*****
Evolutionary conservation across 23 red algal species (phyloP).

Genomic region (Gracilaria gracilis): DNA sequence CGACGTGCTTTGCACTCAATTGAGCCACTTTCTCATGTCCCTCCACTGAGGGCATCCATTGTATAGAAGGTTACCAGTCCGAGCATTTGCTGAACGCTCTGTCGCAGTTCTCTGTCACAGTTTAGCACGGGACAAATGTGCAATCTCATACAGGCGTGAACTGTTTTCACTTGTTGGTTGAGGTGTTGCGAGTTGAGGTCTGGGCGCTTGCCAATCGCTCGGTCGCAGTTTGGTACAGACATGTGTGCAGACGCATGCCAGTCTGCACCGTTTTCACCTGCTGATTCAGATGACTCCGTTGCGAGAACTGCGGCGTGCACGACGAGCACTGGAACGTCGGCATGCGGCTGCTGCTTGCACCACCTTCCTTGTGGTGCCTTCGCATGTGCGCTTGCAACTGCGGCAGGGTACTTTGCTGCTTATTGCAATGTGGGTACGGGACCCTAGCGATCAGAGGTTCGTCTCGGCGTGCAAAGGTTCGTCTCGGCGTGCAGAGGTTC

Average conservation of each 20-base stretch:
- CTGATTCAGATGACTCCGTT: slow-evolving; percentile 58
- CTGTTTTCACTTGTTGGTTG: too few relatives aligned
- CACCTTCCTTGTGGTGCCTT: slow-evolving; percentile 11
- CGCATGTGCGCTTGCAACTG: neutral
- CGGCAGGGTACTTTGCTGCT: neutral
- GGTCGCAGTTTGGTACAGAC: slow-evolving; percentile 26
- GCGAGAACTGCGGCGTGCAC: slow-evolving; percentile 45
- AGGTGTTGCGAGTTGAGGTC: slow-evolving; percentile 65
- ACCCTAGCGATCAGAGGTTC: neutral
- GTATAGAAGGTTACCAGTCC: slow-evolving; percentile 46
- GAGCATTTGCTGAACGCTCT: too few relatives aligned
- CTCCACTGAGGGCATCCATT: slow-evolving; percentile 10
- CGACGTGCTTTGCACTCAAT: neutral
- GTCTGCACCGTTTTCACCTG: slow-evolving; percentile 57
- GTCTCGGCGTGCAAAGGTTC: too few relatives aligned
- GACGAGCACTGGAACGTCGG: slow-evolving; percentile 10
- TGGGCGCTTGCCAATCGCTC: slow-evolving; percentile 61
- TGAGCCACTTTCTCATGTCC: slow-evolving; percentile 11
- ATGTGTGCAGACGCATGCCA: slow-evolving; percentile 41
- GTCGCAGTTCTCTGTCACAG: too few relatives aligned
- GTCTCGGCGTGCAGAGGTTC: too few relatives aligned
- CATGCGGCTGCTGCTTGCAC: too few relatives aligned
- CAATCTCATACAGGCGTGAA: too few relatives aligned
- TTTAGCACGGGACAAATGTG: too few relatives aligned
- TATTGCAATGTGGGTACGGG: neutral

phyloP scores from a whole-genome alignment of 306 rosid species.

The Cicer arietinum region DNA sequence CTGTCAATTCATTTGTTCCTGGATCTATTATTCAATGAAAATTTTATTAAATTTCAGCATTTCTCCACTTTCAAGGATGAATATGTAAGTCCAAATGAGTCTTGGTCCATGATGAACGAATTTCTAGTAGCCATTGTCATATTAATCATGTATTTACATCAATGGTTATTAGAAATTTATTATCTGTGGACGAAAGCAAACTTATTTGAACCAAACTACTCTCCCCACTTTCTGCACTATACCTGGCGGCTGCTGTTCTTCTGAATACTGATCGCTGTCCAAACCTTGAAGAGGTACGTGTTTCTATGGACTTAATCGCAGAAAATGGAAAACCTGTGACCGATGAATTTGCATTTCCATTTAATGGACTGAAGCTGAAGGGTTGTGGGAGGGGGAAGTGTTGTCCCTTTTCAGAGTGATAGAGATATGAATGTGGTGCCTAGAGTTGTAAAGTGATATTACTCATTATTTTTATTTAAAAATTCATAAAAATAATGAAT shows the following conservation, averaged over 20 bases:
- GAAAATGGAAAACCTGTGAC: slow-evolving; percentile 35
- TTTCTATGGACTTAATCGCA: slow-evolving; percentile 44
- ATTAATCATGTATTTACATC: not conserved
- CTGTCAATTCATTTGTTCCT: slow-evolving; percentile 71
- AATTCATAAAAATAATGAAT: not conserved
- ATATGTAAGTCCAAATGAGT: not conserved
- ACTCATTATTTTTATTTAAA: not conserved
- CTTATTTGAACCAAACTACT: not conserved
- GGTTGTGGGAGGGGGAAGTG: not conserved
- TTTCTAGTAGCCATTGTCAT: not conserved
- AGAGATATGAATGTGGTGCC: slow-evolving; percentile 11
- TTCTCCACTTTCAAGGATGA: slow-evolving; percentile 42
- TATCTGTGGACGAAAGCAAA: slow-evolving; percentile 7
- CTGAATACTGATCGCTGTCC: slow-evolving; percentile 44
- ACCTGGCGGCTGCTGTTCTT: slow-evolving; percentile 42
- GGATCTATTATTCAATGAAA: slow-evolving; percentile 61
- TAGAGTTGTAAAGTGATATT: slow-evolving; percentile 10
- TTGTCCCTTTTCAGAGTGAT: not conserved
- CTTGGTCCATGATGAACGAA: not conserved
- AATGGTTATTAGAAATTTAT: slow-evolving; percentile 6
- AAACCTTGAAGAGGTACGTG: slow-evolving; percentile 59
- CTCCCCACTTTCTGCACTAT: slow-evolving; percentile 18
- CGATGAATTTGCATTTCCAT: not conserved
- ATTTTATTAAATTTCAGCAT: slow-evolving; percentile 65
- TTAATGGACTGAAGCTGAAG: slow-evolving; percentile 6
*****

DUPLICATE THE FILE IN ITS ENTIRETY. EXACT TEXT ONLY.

Evolutionary conservation across 23 red algal species (phyloP).

Genomic region (Gracilaria gracilis): DNA sequence CGACGTGCTTTGCACTCAATTGAGCCACTTTCTCATGTCCCTCCACTGAGGGCATCCATTGTATAGAAGGTTACCAGTCCGAGCATTTGCTGAACGCTCTGTCGCAGTTCTCTGTCACAGTTTAGCACGGGACAAATGTGCAATCTCATACAGGCGTGAACTGTTTTCACTTGTTGGTTGAGGTGTTGCGAGTTGAGGTCTGGGCGCTTGCCAATCGCTCGGTCGCAGTTTGGTACAGACATGTGTGCAGACGCATGCCAGTCTGCACCGTTTTCACCTGCTGATTCAGATGACTCCGTTGCGAGAACTGCGGCGTGCACGACGAGCACTGGAACGTCGGCATGCGGCTGCTGCTTGCACCACCTTCCTTGTGGTGCCTTCGCATGTGCGCTTGCAACTGCGGCAGGGTACTTTGCTGCTTATTGCAATGTGGGTACGGGACCCTAGCGATCAGAGGTTCGTCTCGGCGTGCAAAGGTTCGTCTCGGCGTGCAGAGGTTC

Average conservation of each 20-base stretch:
- CTGATTCAGATGACTCCGTT: slow-evolving; percentile 58
- CTGTTTTCACTTGTTGGTTG: too few relatives aligned
- CACCTTCCTTGTGGTGCCTT: slow-evolving; percentile 11
- CGCATGTGCGCTTGCAACTG: neutral
- CGGCAGGGTACTTTGCTGCT: neutral
- GGTCGCAGTTTGGTACAGAC: slow-evolving; percentile 26
- GCGAGAACTGCGGCGTGCAC: slow-evolving; percentile 45
- AGGTGTTGCGAGTTGAGGTC: slow-evolving; percentile 65
- ACCCTAGCGATCAGAGGTTC: neutral
- GTATAGAAGGTTACCAGTCC: slow-evolving; percentile 46
- GAGCATTTGCTGAACGCTCT: too few relatives aligned
- CTCCACTGAGGGCATCCATT: slow-evolving; percentile 10
- CGACGTGCTTTGCACTCAAT: neutral
- GTCTGCACCGTTTTCACCTG: slow-evolving; percentile 57
- GTCTCGGCGTGCAAAGGTTC: too few relatives aligned
- GACGAGCACTGGAACGTCGG: slow-evolving; percentile 10
- TGGGCGCTTGCCAATCGCTC: slow-evolving; percentile 61
- TGAGCCACTTTCTCATGTCC: slow-evolving; percentile 11
- ATGTGTGCAGACGCATGCCA: slow-evolving; percentile 41
- GTCGCAGTTCTCTGTCACAG: too few relatives aligned
- GTCTCGGCGTGCAGAGGTTC: too few relatives aligned
- CATGCGGCTGCTGCTTGCAC: too few relatives aligned
- CAATCTCATACAGGCGTGAA: too few relatives aligned
- TTTAGCACGGGACAAATGTG: too few relatives aligned
- TATTGCAATGTGGGTACGGG: neutral

phyloP scores from a whole-genome alignment of 306 rosid species.

The Cicer arietinum region DNA sequence CTGTCAATTCATTTGTTCCTGGATCTATTATTCAATGAAAATTTTATTAAATTTCAGCATTTCTCCACTTTCAAGGATGAATATGTAAGTCCAAATGAGTCTTGGTCCATGATGAACGAATTTCTAGTAGCCATTGTCATATTAATCATGTATTTACATCAATGGTTATTAGAAATTTATTATCTGTGGACGAAAGCAAACTTATTTGAACCAAACTACTCTCCCCACTTTCTGCACTATACCTGGCGGCTGCTGTTCTTCTGAATACTGATCGCTGTCCAAACCTTGAAGAGGTACGTGTTTCTATGGACTTAATCGCAGAAAATGGAAAACCTGTGACCGATGAATTTGCATTTCCATTTAATGGACTGAAGCTGAAGGGTTGTGGGAGGGGGAAGTGTTGTCCCTTTTCAGAGTGATAGAGATATGAATGTGGTGCCTAGAGTTGTAAAGTGATATTACTCATTATTTTTATTTAAAAATTCATAAAAATAATGAAT shows the following conservation, averaged over 20 bases:
- GAAAATGGAAAACCTGTGAC: slow-evolving; percentile 35
- TTTCTATGGACTTAATCGCA: slow-evolving; percentile 44
- ATTAATCATGTATTTACATC: not conserved
- CTGTCAATTCATTTGTTCCT: slow-evolving; percentile 71
- AATTCATAAAAATAATGAAT: not conserved
- ATATGTAAGTCCAAATGAGT: not conserved
- ACTCATTATTTTTATTTAAA: not conserved
- CTTATTTGAACCAAACTACT: not conserved
- GGTTGTGGGAGGGGGAAGTG: not conserved
- TTTCTAGTAGCCATTGTCAT: not conserved
- AGAGATATGAATGTGGTGCC: slow-evolving; percentile 11
- TTCTCCACTTTCAAGGATGA: slow-evolving; percentile 42
- TATCTGTGGACGAAAGCAAA: slow-evolving; percentile 7
- CTGAATACTGATCGCTGTCC: slow-evolving; percentile 44
- ACCTGGCGGCTGCTGTTCTT: slow-evolving; percentile 42
- GGATCTATTATTCAATGAAA: slow-evolving; percentile 61
- TAGAGTTGTAAAGTGATATT: slow-evolving; percentile 10
- TTGTCCCTTTTCAGAGTGAT: not conserved
- CTTGGTCCATGATGAACGAA: not conserved
- AATGGTTATTAGAAATTTAT: slow-evolving; percentile 6
- AAACCTTGAAGAGGTACGTG: slow-evolving; percentile 59
- CTCCCCACTTTCTGCACTAT: slow-evolving; percentile 18
- CGATGAATTTGCATTTCCAT: not conserved
- ATTTTATTAAATTTCAGCAT: slow-evolving; percentile 65
- TTAATGGACTGAAGCTGAAG: slow-evolving; percentile 6